Young & Irish: How an Irishman Built the White House

Young & Irish: How an Irishman Built the White House
by Mary Kate Campbell

The White House is not only the residence of the President of the United States, but it also stands as the residency for freedom, democracy, and the spirit of the American people. It is an iconic patriotic symbol recognized around the world, and we have an Irishman to thank for that.

In 1758, James Hoban was born in Callan, County Kilkenny, to a tenant farming family on an estate belonging to the Earl of Desart. He worked there as a carpenter, until he was granted a place in the Dublin Society’s Drawing School in his early twenties. He was a star student and earned prestigious awards for his drawing abilities. The school’s principal, Thomas Ivory, recognized his talent and offered Hoban an apprenticeship. It is said that together they worked on projects including Dublin’s City Hall and the Custom House.

After the Revolutionary War, Hoban moved to the United States in 1785, and established himself as an architect in Philadelphia by taking out ads in local newspapers describing his services. By 1787, Hoban had moved to South Carolina, where he continued to design, including a 1200-seat theatre and the refurbishment of the Charleston County Courthouse.

In December of 1790, former President George Washington signed an Act of Congress, stating that the United States federal government would live in a district, “not exceeding ten miles square…on the river Potomac.” Together, Washington and city planner, Pierre L’Enfant, chose the site for the future presidential residence, which would later be known as 1600 Pennsylvania Avenue.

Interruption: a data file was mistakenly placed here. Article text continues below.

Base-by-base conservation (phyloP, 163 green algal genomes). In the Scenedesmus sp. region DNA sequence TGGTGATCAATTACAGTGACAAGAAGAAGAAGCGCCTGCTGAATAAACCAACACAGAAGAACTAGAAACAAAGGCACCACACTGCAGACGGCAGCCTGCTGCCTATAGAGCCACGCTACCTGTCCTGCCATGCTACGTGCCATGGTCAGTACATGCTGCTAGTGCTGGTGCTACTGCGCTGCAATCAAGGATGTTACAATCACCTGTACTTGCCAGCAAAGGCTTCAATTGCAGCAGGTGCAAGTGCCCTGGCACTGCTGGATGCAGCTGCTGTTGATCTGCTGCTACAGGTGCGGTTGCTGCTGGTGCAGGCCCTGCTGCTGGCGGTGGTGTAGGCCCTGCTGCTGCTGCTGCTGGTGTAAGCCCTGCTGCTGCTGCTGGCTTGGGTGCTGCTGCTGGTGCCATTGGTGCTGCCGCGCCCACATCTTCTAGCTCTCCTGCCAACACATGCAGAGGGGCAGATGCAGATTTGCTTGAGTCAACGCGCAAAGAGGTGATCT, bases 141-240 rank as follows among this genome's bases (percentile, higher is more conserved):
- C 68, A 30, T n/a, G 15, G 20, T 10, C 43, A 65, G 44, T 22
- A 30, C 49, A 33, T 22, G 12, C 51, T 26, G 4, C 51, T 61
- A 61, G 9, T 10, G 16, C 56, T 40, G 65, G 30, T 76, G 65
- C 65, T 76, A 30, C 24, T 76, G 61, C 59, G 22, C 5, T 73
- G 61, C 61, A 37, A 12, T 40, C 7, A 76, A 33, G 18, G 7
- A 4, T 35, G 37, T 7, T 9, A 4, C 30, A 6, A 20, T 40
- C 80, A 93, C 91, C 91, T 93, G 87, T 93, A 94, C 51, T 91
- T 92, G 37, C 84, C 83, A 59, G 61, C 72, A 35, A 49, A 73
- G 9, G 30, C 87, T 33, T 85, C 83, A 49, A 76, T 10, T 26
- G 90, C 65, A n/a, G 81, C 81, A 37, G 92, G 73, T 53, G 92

A contest to design the American president’s new house was held. Nine proposals were submitted. President Washington admired Hoban’s work for its simple lines, practicality, and conservative nature, therefore Hoban was named the winner in July 1792.

His initial design included three stories and nine front-facing window bays. Ultimately, the design ended up as two stories, eleven window bays, and Washington insisted it be built completely in stone. Construction began in 1792 and was completed in 1800, making John and Abigail Adams the first residents. However, it would not be until 1901 when Theodore Roosevelt re-named the “Executive Mansion,” “The White House.”

After being recognized for his effectiveness and problem-solving skills during the presidential residency job, Hoban was a widely respected and sought-after architect. He spent the rest of his life in Washington D.C. working on projects, including the construction of The Capitol building, the U.S. Treasury, the offices for the State Department, War Department, and U.S. Navy, and the reconstruction of The White House after British troops set it ablaze in 1814.

He died on December 8, 1831 and is buried at Mount Olivet Cemetery in Washington D.C. His son, James Hoban Jr. served as a district attorney in D.C.

His legacy lives on in both America and Ireland. On August 7, 2008, a memorial to Hoban was unveiled in Kilkenny, only 100 yards from his birthplace in Callan, and an exhibition of Hoban’s life can be found in the White House Visitor Center.

From building the White House in the 18thCentury to being voted into the White House in 1961, there is no doubt that the Irish have played a leading role in building America.

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